How to Prevent Business Email Compromise?

How to Prevent Business Email Compromise?

What is Business Email Compromise, why is it so dangerous, and how can your company protect itself?

Business Email Compromise (BEC) is a form of cyberattack that is quickly becoming one of the most widespread email attacks that organizations around the world are facing. The attack’s premise is straightforward: an attacker compromises or mimics a legitimate business account, then uses it to request fraudulent payments from customers or contacts. These attacks are extremely damaging and difficult to avoid.

Business email compromise affects companies of all sizes, but it is particularly prevalent in Fortune 500 companies, educational institutions, and small and medium-sized enterprises. To deceive workers and executives into making fraudulent payments, they rely heavily on social engineering.

How does Business Email Compromise happen?

BEC attacks take advantage of email’s flaws to threaten top-level executives inside a company. BEC always begins with a phishing attack, which enables cybercriminals to gain access to a company’s valuable email account.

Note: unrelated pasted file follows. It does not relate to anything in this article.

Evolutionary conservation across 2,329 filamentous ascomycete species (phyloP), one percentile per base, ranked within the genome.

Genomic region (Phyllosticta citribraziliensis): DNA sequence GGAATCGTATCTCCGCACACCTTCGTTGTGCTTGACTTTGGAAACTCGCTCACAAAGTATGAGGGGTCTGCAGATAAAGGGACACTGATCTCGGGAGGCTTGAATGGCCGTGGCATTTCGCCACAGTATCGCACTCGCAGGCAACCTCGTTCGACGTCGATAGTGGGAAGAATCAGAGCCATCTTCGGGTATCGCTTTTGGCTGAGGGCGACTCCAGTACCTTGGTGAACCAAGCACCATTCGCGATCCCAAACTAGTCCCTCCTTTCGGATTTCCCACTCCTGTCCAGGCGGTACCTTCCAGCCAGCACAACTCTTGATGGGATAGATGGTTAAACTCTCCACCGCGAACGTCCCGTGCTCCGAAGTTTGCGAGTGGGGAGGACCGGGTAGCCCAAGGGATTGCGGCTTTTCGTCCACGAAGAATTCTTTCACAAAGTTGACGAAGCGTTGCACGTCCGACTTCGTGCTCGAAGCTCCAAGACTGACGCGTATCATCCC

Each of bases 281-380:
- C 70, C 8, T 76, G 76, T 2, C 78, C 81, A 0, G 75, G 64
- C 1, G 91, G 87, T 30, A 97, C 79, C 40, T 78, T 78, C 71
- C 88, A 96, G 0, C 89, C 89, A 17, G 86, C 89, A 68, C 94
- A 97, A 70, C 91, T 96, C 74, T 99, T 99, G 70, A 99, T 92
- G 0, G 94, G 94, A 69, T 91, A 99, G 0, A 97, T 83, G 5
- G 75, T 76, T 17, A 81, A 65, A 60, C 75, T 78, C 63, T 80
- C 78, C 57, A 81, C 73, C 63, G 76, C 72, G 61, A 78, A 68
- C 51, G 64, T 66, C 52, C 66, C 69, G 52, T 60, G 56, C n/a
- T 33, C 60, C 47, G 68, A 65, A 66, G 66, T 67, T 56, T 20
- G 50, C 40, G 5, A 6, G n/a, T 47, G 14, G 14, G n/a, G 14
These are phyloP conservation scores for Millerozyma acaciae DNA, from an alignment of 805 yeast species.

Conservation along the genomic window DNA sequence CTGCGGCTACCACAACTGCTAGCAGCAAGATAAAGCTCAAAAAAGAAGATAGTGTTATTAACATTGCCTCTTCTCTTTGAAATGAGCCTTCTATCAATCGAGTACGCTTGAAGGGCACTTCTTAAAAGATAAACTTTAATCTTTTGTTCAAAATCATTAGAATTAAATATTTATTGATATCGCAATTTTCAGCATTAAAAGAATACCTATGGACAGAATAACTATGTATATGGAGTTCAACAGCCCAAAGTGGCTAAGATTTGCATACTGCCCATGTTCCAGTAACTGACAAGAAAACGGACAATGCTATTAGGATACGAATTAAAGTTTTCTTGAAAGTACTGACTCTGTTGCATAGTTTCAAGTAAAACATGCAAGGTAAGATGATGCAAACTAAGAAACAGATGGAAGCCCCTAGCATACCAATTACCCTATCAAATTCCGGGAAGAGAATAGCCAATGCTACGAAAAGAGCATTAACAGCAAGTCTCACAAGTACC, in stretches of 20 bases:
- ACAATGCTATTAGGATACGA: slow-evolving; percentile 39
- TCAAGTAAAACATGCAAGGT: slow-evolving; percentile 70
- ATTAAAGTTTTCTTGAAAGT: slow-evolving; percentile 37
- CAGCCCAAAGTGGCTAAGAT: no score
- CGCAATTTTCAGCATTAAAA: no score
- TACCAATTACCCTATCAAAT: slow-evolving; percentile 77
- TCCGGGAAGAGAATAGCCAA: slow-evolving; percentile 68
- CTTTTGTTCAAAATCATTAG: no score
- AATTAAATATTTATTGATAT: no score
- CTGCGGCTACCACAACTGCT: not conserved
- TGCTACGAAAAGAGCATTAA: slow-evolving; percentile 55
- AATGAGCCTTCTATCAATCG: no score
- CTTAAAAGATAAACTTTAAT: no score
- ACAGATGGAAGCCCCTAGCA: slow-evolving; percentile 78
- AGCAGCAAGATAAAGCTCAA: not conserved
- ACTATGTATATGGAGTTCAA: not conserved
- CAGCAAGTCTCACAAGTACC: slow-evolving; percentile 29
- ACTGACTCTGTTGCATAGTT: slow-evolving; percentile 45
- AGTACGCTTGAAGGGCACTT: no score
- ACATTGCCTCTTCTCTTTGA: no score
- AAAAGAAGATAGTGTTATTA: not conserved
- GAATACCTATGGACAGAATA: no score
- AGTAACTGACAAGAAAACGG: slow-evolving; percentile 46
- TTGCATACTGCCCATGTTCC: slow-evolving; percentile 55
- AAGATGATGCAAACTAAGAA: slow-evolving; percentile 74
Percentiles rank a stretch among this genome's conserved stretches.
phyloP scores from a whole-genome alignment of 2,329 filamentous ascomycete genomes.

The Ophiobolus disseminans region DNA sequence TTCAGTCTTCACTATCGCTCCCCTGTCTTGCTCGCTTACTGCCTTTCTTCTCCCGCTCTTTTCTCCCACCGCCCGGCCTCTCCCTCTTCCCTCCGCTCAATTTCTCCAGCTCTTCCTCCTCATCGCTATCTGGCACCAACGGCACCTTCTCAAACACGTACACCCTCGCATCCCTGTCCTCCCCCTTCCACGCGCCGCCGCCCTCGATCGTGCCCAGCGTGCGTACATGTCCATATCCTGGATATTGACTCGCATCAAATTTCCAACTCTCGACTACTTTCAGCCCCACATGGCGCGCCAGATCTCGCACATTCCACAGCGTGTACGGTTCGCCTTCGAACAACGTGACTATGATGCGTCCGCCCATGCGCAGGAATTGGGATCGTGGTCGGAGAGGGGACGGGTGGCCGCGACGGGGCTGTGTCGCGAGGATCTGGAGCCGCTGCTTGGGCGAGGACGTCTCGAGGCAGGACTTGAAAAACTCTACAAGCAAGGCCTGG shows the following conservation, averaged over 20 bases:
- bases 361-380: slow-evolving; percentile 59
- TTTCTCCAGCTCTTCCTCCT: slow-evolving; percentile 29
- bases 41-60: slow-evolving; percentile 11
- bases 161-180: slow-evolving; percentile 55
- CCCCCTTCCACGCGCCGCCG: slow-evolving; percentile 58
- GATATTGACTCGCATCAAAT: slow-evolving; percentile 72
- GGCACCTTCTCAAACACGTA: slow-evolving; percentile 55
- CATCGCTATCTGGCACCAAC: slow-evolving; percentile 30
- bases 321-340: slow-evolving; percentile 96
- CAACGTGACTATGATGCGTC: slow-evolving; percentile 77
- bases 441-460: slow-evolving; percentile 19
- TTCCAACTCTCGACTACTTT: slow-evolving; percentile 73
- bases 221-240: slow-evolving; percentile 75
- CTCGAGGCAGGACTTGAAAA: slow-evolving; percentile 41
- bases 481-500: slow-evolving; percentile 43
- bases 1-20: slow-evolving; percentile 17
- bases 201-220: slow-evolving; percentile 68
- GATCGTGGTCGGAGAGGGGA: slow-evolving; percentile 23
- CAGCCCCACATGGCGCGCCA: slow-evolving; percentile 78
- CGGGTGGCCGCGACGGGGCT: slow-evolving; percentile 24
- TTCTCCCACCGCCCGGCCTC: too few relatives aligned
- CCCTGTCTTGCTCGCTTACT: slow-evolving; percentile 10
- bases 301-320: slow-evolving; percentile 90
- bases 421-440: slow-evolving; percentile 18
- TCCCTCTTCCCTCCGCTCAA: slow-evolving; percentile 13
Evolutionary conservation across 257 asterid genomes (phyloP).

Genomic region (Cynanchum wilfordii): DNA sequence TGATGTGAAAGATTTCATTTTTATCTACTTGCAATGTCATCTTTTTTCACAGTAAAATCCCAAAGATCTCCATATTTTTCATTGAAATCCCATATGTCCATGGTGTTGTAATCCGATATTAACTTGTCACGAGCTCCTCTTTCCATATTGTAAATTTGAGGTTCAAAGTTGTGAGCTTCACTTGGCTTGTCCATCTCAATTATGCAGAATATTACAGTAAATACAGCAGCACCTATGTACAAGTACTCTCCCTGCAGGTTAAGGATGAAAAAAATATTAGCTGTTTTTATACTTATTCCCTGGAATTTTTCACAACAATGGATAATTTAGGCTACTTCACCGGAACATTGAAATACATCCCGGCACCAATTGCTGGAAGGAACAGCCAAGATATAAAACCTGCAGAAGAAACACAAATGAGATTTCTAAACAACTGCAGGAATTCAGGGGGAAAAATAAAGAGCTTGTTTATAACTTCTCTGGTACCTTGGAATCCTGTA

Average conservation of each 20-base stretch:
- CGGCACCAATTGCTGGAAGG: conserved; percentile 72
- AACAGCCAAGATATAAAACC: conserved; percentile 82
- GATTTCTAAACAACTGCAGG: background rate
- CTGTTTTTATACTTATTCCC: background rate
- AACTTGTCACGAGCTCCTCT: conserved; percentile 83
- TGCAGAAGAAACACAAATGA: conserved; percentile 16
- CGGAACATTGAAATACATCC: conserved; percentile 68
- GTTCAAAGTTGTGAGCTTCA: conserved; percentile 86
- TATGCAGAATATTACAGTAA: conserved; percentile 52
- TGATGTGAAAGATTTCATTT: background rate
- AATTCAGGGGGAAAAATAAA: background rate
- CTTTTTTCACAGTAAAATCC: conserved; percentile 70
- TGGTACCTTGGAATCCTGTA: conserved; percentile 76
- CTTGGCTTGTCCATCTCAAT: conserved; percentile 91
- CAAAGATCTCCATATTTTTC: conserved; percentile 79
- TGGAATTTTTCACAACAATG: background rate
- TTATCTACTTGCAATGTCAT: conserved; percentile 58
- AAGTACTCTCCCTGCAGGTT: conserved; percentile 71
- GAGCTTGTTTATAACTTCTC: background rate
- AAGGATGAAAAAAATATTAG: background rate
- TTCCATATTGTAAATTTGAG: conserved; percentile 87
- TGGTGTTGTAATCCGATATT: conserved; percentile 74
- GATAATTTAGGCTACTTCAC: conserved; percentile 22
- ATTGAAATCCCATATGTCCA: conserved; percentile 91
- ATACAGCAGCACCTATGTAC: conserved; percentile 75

Spoofing the domains of high-level business email accounts is another tactic that cybercriminals can use.

So let’s dive deeper to learn more about BEC attacks and how to prevent your company from business email compromise.

How can you stop business email compromise attacks?

Although there are no foolproof methods for detecting BEC attacks, there are several warning signs that your employees should be aware of. Employees should always be careful when reading internal messages from senior management because scammers rely on access to corporate information to build a sense of legitimacy. Here are some tips to prevent your business from BEC.

●          Make sure desktop and webmail clients are running the same version

Updating your desktop and mobile email clients prevents issues with syncing and updates. An attacker might use a lack of compatibility between the desktop and the web to put rules that aren’t visible in the desktop clients. As a result, the manner of attack is undetectable.

●          Beware of last-minute email changes

The mail server can become vulnerable to attacks as a result of the migration process. If you receive an email from a provider about a financial matter and the email address has changed, call them and request that the email address be checked.

●          Turn on security features that block malicious email